So you want to grow your online store to the next level. The two basic ways are getting more customers and getting them to spend more. This article is dedicated to winning new customers the smart way – with referral marketing strategies.
The ultimate proof that you provide awesome customer experience is that people go out and tell others about you.
Even if they like your brand and product, they have so many reasons not to tell anybody: they forget, they don’t know if the others are looking to buy such thing at all, it hasn’t come up as a topic…
Let’s overcome all those objections with minimum changes and spend on your part.
Because, you know, there are many successful referral programs out there, but you don’t need to set up an official (and often costly) referral program to grow your store.
We suggest a simpler way without new apps, referral links, special discounts, new landing pages and so on.
Go back to the original idea behind structured referral programs – getting people to spread word of mouth about you.
If you focus on giving them more reasons to talk about you and more convenient ways to show your products to others, you don’t even have to pay for a referral program. It’ll take off on its own, unofficially.
Now, let’s dive into how awesome word-of-mouth is and what referral tactics that work because stimulate it.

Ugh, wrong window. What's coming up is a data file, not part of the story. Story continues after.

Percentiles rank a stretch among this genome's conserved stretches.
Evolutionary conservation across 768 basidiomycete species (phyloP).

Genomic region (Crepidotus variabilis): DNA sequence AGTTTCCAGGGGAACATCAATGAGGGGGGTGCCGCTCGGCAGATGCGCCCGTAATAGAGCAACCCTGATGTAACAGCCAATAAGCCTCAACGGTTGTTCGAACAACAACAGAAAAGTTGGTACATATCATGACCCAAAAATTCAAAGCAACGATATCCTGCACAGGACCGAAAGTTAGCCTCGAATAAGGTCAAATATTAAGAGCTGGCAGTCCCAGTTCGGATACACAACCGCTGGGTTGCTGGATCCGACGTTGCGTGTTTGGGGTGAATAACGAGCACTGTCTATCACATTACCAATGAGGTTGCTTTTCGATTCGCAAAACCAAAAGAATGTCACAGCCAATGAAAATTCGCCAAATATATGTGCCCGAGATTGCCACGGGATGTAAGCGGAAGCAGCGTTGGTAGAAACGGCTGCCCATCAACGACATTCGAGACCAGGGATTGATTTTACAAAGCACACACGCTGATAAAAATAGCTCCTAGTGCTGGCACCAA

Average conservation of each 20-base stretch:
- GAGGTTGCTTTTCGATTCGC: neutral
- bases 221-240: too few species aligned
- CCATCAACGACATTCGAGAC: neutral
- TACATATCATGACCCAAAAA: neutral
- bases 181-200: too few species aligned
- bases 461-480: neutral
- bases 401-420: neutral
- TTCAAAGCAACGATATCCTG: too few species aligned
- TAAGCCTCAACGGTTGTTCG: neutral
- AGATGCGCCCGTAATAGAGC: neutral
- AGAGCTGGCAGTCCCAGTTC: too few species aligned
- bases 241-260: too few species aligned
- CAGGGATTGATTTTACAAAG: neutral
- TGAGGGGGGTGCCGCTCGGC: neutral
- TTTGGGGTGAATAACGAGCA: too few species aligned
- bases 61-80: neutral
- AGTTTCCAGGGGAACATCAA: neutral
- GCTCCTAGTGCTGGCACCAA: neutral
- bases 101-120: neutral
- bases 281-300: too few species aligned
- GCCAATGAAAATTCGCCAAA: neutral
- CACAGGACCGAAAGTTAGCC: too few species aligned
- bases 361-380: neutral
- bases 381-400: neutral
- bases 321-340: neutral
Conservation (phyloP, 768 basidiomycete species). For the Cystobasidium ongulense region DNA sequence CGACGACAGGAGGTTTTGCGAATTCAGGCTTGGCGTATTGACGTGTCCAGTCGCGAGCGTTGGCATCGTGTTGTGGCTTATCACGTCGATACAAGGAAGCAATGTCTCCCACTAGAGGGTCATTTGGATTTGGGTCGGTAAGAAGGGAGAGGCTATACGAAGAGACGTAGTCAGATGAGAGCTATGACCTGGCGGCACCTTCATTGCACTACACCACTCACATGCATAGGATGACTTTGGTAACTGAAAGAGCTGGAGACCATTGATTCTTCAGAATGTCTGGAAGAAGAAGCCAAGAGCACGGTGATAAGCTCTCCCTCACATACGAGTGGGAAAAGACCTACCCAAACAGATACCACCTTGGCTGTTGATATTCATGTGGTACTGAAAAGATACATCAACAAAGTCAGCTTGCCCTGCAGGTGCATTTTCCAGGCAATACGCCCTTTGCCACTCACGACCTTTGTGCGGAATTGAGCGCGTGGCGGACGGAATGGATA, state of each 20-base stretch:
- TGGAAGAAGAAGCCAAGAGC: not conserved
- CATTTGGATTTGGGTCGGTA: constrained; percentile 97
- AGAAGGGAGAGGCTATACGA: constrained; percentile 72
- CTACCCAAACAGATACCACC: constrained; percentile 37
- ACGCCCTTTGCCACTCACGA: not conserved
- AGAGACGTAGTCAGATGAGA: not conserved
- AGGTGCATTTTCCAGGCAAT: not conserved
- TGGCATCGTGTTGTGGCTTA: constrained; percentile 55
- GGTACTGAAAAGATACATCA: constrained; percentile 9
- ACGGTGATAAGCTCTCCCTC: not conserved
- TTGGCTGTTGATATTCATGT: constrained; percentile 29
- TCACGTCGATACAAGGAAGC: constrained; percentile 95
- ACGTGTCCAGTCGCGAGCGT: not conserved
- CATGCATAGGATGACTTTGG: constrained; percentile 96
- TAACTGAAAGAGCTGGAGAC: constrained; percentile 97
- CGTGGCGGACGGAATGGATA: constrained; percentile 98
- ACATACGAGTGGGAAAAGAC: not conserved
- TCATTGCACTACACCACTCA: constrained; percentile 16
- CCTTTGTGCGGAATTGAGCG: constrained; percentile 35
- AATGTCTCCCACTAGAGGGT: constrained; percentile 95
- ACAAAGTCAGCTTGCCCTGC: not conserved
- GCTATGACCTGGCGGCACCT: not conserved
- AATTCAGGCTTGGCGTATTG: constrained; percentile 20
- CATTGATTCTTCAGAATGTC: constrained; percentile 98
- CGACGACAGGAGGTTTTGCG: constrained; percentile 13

That’s how you acquire new qualified leads/ customers. People usually surround themselves with like-minded others who have similar tastes and habits. So chances are those referrals will be well-targeted and interested in your products.
One study suggests referred customers also have higher LTV and AOV. One reason for that is they start off their interaction with a brand more positively due to the personal recommendation by a person they know. If their friend says the fabrics are really good, they easily order $40 shirts.
We’re social creatures and exchanging information is a form of collaboration we enjoy. In a friendly circle, we always like to have something interesting to share. Better yet, we like being the trend-setters, the influencers, the pioneers who the others follow.
That’s why we try to crack the best jokes, book a table at the coolest place in town, and learn about that hip new brand before anybody else. That’s how vain we are.
And when our friends do follow and try something we recommended, we go smugly, “I knew you’d like it.”
On the other hand, we have a strong need to be accepted and to belong to a group to feel safe. We subconsciously adapt our tastes and behavior to the group we associate with in attempt to be never left alone.
That’s why “social currency” works so well on all of us. We do it to feel better about ourselves and our place among the others.
You are probably thinking about the official referral programs as we know them from Dropbox, The Dollar Shave Club and the other juggernauts. It’s possible to achieve that level, but we’re talking bootstrapping tactics here – the simplest things you can do today.
The ecommerce marketing strategy we suggest is simpler, small-scale and inexpensive.
Great customer experience extends over every step in the customer lifecycle. This means even the referral process itself has to provide value for the referrer and stretch the feeling of delight.